Robert Wiblin: I guess my doubt about this strategy would be, obviously you can fact check politicians, you can argument check them. But how much do people care? How much do voters really care? And even if they were to read this site, how much would it change their mind about anything?
Stefan Schubert: That’s fair. I think one approach which one might take would be to, following up on this experience, the very top people who write opinion pieces for newspapers, they were at least interested, and just double down on that, and try to reach them. I think that something that people think is that, okay, so there are the tabloids, and everyone agrees what they’re saying is generally not that good. But then you go to the the highbrow papers, and then everything there would actually make sense.
So that is what I did. I went for the Swedish equivalent of somewhere between the Guardian and the Telegraph. A decently well-respected paper. And even there, you can point out this glaring fallacies if you dig deeper.
Robert Wiblin: You mean, the journalists are just messing up.
Stefan Schubert: Yeah, or here it was often outside writers, like politicians or civil servants. I think ideally you should get people who are a bit more influential and more well-respected to realize how careful you actually have to be in order to really get to the truth.
Just to take one subject that effective altruists are very interested in, all the writings about AI, where you get people like professors who write the articles which are really very poor on this extremely important subject. It’s just outrageous if you think about it.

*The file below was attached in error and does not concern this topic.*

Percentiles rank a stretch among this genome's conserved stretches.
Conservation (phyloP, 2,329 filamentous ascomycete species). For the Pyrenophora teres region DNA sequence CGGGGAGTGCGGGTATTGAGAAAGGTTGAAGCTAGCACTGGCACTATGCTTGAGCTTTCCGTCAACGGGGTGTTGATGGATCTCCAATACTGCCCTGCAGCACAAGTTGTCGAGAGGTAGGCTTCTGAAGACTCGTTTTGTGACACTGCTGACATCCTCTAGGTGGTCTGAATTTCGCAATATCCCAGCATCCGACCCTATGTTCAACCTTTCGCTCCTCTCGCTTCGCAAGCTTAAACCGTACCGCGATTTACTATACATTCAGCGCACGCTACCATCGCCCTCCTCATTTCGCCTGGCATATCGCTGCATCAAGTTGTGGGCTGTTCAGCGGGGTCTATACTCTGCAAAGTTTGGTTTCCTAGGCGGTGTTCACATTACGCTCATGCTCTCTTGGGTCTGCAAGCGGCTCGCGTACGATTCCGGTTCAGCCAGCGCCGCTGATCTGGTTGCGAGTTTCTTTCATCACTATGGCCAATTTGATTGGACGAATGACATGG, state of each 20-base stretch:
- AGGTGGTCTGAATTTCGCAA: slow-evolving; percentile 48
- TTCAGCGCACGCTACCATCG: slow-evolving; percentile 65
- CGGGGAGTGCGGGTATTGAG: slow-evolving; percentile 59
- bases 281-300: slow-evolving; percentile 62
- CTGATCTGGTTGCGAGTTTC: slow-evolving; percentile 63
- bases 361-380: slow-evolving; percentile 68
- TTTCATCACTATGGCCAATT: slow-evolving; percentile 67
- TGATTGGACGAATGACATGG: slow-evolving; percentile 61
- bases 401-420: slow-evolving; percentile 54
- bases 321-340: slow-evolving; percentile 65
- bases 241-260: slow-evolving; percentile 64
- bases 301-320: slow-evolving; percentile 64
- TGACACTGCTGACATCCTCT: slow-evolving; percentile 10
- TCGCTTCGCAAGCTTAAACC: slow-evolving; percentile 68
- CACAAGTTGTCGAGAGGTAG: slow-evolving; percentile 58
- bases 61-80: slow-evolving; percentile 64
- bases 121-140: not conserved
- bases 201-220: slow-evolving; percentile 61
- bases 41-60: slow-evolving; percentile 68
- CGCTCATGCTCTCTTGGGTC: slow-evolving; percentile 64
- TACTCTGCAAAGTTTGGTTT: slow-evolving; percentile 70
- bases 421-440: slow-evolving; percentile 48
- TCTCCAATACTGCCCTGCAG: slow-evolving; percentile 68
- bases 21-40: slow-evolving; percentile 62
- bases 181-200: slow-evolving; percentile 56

Robert Wiblin: Yeah, when I read those articles, I imagine we’re referring to similar things, I’m just astonished. And I don’t know how to react. Because I read it, and I could just see egregious errors, egregious misunderstandings. But then, we’ve got this modesty issue, that we’re bringing up before. These are well-respected people. At least in their fields in kind of adjacent areas. And then, I’m thinking, “Am I the crazy one?” Do they read what I write, and they have the same reaction?
Stefan Schubert: I don’t feel that. So I probably reveal my immodesty.
Of course, you should be modest if people show some signs of reasonableness. And obviously if someone is arguing for a position where your prior that it’s true is very low. But if they’re a reasonable person, and they’re arguing for it well, then you should update. But if they’re arguing in a way which is very emotive – they’re not really addressing the positions that we’re holding – then I don’t think modesty is the right approach.
Robert Wiblin: I guess it does go to show how difficult being modest is when the rubber really hits the road, and you’re just sure about something that someone else you respect just disagrees.
But I agree. There is real red flag when people don’t seem to be actually engaging with the substance of the issues which happens surprisingly often. They’ll write something, which just suggests, “I just don’t like the tone” or “I don’t like this topic” or “This whole thing makes me kind of mad” but they can’t explain why exactly.

I think you raise interesting points. A few thoughts (which are again more like my views rather than "what the research says"):

  • I agree that something like the general trustworthiness of the environment also matters. And it seems good to me to both increase the proportion of reliable to unreliable messages one receives and to make people better able to spot unreliable messages and avoid updating (incorrectly) on them and to make people better able to update on correct messages. (Though I'm not sure how tractable any of those things are.)